Graduation Year


Document Type




Degree Granting Department

Cancer Biology

Major Professor

Hong-Gang Wang, Ph.D.


Programmed cell death, Apoptosis, Autophagy, Endocytosis, BH3-only proteins


The resistance of cancer cells to traditional chemotherapeutic agents is a major obstacle in the successful treatment of cancer. Cancer cells manipulate a variety of signaling pathways to enhance resistance to anticancer agents; such mechanisms include disrupting the DNA damage response and hyperactivating survival signaling pathways. In an attempt to better understand the molecular mechanisms that underlie resistance to chemotherapeutic agents, we investigated multiple processes regulated by the Rad9-Rad1-Hus1 (9-1-1) complex and Bif-1. The 9-1-1 complex plays an integral role in the response to DNA damage and regulates many downstream signaling pathways. Overexpression of members of this complex has been described in several types of cancer and was shown to correlate with tumorigenicity. In this study, we demonstrate that disruption of the 9-1-1 complex, through loss of Hus1, sensitizes cells to DNA damaging agents by upregulating BH3-only protein expression.

Moreover, loss of Hus1 results in release of Rad9 into the cytosol, which enhances the interaction of Rad9 with Bcl-2 to potentiate the apoptotic response. We also provide evidence that disruption of the 9-1-1 complex sensitizes cells to caspase-independent cell death in response to DNA damage. Furthermore, we found that loss of Hus1 enhances DNA damage-induced autophagy. As autophagy has been implicated in caspase-independent cell death, these data suggest that the enhanced autophagy observed in Hus1-knockout cells may act as an alternate cell death mechanism. However, inhibition of autophagy, through knockdown of Atg7 or Bif-1, did not suppress, but rather promoted DNA damage-induced cell death in Hus1-deficient cells, suggesting that in apoptosis-competent cells autophagy may be induced as a cytoprotective mechanism. The aberrant activation of survival signals, such as enhanced EGFR signaling, is another mechanism that provides cancer cells with resistance to DNA damage.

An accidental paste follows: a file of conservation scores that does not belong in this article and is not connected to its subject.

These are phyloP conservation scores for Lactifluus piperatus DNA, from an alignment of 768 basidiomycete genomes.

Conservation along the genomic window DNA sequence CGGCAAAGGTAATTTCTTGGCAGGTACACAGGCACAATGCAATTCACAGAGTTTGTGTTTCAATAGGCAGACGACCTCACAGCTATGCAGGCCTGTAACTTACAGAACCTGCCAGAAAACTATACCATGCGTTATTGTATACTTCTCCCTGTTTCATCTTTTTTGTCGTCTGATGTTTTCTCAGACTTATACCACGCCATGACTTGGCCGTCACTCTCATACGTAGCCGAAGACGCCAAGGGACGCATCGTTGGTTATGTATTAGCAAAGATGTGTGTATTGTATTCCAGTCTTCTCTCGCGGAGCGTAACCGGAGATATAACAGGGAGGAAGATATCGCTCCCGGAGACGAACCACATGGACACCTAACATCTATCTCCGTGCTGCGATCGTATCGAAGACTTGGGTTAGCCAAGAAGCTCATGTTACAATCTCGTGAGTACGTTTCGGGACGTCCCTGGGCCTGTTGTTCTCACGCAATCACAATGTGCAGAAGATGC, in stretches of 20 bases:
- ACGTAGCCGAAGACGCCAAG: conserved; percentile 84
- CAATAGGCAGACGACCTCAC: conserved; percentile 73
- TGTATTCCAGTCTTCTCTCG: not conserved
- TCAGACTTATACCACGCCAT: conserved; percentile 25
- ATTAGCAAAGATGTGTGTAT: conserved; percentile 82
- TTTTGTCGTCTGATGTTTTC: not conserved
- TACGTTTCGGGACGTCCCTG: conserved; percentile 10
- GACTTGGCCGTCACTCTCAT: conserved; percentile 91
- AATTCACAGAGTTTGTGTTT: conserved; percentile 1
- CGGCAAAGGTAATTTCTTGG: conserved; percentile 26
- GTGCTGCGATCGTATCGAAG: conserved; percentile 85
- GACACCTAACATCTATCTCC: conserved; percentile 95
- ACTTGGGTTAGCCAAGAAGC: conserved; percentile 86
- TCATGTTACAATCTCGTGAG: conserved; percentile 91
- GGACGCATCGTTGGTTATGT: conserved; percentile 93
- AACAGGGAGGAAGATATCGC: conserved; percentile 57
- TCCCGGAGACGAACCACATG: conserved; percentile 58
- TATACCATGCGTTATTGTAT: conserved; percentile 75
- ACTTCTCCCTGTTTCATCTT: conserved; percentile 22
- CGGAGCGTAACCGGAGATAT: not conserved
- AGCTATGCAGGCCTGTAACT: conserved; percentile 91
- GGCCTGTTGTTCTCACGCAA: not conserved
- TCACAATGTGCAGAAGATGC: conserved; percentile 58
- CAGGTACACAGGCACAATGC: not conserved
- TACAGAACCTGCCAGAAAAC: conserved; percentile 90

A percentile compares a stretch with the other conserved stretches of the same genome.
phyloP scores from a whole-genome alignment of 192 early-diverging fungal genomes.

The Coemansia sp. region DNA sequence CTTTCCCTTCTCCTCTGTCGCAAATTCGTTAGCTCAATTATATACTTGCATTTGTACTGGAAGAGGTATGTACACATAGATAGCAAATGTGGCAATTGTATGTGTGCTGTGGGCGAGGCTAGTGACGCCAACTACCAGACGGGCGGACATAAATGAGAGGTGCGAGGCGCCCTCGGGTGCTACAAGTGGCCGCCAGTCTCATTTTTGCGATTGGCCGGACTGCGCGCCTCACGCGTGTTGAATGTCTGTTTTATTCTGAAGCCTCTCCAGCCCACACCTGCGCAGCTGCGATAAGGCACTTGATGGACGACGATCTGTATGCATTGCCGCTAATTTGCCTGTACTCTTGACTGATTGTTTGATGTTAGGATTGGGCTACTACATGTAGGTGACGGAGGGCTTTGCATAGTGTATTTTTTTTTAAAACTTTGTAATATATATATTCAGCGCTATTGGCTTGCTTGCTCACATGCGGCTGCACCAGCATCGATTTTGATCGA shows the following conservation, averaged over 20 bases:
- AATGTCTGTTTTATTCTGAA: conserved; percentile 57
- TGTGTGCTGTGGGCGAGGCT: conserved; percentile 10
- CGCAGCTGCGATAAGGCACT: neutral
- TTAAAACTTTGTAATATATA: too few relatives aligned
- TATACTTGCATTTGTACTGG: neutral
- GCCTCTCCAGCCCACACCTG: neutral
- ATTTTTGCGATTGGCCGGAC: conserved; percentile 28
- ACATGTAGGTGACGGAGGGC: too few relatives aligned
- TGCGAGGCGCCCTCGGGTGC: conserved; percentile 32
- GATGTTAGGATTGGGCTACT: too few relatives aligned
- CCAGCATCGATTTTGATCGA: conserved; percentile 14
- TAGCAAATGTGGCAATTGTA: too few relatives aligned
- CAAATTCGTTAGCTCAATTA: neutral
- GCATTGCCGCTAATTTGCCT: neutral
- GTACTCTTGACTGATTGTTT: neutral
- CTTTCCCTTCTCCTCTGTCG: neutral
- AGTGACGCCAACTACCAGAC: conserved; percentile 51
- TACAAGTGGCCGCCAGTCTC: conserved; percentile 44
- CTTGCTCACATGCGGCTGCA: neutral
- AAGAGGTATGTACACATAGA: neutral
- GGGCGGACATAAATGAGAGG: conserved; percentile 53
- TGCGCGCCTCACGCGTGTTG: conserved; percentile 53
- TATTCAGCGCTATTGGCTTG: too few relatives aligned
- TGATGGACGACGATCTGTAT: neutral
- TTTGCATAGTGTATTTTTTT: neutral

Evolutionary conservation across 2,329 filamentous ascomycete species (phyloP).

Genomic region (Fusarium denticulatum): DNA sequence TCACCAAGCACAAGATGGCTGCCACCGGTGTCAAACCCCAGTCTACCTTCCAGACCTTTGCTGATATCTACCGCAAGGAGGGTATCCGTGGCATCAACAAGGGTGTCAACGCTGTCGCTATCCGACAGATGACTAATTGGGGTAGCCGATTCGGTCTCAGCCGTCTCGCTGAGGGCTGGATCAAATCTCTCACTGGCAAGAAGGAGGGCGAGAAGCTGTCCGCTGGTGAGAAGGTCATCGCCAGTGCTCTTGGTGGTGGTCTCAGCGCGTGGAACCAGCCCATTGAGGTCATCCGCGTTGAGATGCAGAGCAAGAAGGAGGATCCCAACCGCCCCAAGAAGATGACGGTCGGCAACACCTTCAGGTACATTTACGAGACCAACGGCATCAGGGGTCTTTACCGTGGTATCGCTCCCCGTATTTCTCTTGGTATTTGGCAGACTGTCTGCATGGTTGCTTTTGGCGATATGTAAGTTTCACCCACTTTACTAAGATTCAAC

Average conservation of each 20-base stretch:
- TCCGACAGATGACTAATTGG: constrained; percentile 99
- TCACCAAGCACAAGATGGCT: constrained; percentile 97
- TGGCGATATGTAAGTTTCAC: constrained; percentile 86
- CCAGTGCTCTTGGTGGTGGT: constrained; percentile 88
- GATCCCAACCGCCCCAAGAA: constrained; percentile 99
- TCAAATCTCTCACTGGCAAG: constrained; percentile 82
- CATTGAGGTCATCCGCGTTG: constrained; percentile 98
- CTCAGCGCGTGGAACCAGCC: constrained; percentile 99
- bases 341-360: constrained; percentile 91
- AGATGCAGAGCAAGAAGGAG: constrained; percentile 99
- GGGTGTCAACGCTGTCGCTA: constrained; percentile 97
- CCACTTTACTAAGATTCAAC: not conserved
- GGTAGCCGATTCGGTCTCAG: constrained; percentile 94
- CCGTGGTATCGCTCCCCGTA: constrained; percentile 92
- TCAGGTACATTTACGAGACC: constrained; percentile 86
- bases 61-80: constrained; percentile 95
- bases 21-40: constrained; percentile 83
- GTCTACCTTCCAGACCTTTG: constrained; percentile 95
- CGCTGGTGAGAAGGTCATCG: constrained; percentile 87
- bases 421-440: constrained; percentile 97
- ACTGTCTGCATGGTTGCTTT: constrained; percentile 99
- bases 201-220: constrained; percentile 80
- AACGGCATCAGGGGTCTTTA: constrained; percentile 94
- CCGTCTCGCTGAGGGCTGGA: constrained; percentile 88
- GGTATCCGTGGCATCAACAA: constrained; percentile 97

We found that knockdown of Bif-1 accelerated the co-localization of EGF with late endosomes/lysosomes thereby promoting EGFR degradation. Our results suggest that Bif-1 may enhance survival not only by inducing autophagy, but also by regulating EGFR degradation. Taken together, the results from our studies indicate that the 9-1-1 complex and Bif-1 may be potential targets for cancer therapy as they both regulate sensitivity to DNA damage.